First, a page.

Why? That’s the question I asked myself as tears streamed down my cheeks tonight. I got my period earlier in the day. I was of course a bit disappointed and a bit irritable throughout the rest of the day and night, but I handled it without tears or saying much about it initially. I bought some Smirnoff Ice Light when J decided to buy some beer for a BBQ we’re going to tomorrow and had a glass of wine at supper. After all, alcohol is one “perk/consolation” of not being pregnant. I also messaged the friend who is getting married in Mexico in March and told her we could definitely attend her wedding. I was doing ok.

Then my mom and I went for a walk after dinner.

First a little back story:

When I was 19, I read an article about how AF shouldn’t really be painful and I had often crippling (grab the table and double over) pain. Apparently this kind of pain could mean that I have endometriosis, which can cause infertility. I got a referral to a gynecologist. She said that she would have to perform a surgery to definitively diagnose me and although it is minor surgery, there are always risks with surgery. I was fine with the risks but then she said that even if she found that I have endometriosis, it would likely come back if treated and that it didn’t definitively mean I would be infertile. Also, many of my symptoms could be explained by IBS (Irritable Bowel Syndrome) so it was a bit of a coin toss of what I had. I basically felt that having the laparoscopy was pointless since it likely couldn’t be permanently treated anyway. I felt like there was nothing they could do and I more or less forgot about it.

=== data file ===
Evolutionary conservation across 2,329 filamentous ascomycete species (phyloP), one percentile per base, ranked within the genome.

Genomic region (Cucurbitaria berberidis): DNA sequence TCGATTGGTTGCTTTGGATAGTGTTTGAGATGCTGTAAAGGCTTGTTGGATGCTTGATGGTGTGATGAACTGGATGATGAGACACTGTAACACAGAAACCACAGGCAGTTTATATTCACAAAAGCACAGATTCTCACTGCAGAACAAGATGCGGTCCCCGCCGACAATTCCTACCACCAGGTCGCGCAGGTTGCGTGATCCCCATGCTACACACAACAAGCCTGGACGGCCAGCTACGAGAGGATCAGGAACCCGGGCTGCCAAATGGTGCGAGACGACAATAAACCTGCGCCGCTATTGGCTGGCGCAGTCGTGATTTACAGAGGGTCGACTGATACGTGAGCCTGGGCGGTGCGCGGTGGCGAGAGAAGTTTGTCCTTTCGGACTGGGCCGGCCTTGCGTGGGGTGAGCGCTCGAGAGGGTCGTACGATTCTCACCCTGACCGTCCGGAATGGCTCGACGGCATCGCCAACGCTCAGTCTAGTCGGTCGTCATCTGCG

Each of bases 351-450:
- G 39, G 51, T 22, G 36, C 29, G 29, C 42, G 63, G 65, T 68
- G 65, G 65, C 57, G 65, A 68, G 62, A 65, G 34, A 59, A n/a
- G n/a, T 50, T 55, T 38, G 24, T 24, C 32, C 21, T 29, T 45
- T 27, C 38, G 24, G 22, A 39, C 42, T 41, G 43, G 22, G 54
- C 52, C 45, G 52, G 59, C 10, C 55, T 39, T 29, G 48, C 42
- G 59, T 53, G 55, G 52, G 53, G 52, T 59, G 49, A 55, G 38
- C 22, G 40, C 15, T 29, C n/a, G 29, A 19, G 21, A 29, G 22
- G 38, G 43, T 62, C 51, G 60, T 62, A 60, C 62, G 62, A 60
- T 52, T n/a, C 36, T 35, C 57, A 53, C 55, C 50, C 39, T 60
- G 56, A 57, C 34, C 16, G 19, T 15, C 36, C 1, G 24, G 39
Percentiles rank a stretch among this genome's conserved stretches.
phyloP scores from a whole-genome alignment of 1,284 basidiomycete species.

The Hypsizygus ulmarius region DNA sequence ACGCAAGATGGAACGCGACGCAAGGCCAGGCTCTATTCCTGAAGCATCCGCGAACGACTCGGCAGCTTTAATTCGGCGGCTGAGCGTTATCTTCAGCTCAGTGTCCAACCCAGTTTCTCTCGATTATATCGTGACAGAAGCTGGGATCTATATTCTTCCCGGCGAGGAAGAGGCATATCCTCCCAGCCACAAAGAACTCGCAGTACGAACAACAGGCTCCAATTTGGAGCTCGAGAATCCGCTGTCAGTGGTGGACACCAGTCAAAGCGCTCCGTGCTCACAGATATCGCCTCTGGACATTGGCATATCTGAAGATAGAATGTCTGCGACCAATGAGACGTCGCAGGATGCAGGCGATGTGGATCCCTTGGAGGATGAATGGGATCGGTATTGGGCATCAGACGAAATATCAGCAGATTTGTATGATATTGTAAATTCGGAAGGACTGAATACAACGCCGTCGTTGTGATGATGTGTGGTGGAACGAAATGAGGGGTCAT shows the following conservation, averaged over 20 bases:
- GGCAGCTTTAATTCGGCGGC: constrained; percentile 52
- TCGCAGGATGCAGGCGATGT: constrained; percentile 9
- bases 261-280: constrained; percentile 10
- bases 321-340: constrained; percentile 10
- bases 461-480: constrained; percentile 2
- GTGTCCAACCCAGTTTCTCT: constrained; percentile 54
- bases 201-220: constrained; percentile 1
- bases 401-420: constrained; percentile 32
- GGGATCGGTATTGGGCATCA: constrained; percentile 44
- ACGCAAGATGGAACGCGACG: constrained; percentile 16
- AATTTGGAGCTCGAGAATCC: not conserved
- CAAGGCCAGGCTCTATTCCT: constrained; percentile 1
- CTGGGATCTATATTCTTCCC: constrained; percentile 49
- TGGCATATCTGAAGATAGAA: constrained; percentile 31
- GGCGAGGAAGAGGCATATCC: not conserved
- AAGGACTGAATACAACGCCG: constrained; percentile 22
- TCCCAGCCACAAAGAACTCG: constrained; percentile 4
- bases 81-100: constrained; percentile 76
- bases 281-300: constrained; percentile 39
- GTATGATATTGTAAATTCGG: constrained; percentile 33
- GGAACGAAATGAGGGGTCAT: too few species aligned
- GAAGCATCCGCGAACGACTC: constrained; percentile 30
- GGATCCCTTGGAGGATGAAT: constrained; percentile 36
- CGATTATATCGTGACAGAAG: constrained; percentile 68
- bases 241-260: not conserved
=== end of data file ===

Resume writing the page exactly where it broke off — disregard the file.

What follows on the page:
On our walk, talk turned to infertility and my mom said that I have endometriosis. I questioned it and she said that they (she and the gynecologist) were pretty sure I did (my mother is a doctor). This surprised me because my 19 year old single self didn’t take that message away from my gyne appointment. But I started wondering if my mom was right.

I spent much of the evening researching several things: endometriosis and it’s effect on infertility, treatments, acupuncture, the safety of Chinese herbs (part of the Traditional Chinese Medicine approach), the costs of acupuncture, etc. I started worrying about what can be done and what the best route would be and whether I should wait to potentially pursue some TCM methods (I’m a strong believer in Western medicine given my upbringing and not so sure about TCM’s effectiveness or safety – what if it could make things worse!?) until after J has his SA (and we decided to wait on that until we get into the fertility clinic – so that’s 4-6 months away). After all this research and worrying, I just had to ask myself “Why?!” Why are we having trouble conceiving? Why did it have to be us? Why is it easy for some people and so hard for others?  Why do most treatment options, both Western and Eastern, cost so much?

Except for that last question, I doubt there could ever be an answer, at least not a satisfactory one (God’s plan certainly doesn’t rank as acceptable with me). The “why” questions come from a place of despair because there is no rhyme or reason, only pain. Such questions come from a place of desperation and anguish. They come from a place of self-pity.


2 thoughts on “Why?

  1. So sorry you are feeling this way. I ask myself why often. There is no answer. Hope you are feeling a bit better today.

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